Paper Title: Money, Time, and Grant Design
The design of research grants might be a useful tool for incentivizing more socially valuable science. To better understand the value of grant design as a policy instrument, we conduct two sets of thought experiments in a nationally representative survey of academic researchers. First, we test whether grants with randomized attributes induce different research strategies. Longer grants increase researchers’ willingness to take risks, but only amongst tenured professors, suggesting that job security and grant duration are complementary incentives. Larger grants increase researchers’ willingness to expand ongoing projects, while smaller grants increase researchers’ focus on starting new projects. In our second experiment, we estimate researchers’ willingness to trade off grant size and duration. We find that researchers are relatively unwilling to trade off the amount of funding a grant provides in order to extend the duration of the grant — more money is much more valuable than more time.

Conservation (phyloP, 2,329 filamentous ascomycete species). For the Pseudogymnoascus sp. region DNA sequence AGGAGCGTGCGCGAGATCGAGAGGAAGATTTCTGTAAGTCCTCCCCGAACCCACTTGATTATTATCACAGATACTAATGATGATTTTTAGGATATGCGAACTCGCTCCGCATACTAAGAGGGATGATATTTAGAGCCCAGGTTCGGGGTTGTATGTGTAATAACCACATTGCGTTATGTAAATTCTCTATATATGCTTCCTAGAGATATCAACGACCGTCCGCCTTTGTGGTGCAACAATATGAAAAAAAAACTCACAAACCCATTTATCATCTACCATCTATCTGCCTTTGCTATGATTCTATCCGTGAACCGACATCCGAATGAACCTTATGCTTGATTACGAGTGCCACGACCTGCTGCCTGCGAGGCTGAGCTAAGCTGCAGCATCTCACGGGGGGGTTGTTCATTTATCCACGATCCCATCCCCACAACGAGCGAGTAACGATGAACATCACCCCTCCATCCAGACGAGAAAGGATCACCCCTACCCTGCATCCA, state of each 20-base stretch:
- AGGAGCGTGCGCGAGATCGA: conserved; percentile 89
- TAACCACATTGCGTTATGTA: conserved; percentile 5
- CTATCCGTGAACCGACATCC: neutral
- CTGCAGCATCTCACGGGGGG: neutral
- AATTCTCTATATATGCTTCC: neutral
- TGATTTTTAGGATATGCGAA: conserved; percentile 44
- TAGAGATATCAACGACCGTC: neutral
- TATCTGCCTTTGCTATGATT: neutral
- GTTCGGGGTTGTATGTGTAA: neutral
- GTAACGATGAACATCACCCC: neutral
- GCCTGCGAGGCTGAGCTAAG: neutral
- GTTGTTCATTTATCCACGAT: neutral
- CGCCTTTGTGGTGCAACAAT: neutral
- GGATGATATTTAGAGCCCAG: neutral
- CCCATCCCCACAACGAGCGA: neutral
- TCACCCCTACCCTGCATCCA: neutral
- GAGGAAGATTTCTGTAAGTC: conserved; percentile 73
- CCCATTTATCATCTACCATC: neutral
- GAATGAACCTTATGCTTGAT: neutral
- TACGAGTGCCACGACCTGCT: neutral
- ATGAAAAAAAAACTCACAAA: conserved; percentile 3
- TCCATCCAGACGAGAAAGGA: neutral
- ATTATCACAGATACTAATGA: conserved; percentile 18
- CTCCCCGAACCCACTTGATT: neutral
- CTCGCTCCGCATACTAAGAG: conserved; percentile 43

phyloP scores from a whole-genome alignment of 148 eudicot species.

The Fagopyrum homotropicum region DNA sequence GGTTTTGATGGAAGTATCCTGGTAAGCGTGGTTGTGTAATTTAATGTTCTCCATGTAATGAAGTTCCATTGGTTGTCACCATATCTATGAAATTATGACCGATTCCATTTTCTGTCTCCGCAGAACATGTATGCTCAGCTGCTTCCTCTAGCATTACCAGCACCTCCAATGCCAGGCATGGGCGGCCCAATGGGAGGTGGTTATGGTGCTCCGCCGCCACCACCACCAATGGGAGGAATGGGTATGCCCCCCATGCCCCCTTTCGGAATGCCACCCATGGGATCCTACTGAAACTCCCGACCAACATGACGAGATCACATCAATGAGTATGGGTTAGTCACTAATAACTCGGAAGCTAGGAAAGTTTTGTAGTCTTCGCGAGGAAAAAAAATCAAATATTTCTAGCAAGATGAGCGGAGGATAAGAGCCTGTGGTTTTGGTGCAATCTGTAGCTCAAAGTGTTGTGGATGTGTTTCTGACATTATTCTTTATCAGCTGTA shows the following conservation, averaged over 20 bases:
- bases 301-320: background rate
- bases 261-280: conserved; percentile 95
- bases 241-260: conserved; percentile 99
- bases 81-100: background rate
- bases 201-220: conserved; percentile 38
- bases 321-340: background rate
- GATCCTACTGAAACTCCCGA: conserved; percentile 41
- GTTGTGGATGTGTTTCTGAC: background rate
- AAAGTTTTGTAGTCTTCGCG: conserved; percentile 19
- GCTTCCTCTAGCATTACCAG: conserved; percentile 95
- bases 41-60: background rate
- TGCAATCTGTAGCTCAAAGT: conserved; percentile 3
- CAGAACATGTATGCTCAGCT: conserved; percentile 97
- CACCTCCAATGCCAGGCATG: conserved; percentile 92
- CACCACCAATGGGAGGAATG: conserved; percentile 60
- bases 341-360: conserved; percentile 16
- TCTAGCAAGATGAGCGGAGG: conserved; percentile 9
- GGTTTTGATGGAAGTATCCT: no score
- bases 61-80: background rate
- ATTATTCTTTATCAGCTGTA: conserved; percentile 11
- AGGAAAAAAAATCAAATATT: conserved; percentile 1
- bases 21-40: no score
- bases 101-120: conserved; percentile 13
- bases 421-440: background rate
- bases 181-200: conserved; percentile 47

Presenter: Wei Yang Tham (Harvard)
Coauthors: Kyle Myers (Harvard)
Discussant: Carolyn Stein (UC Berkeley)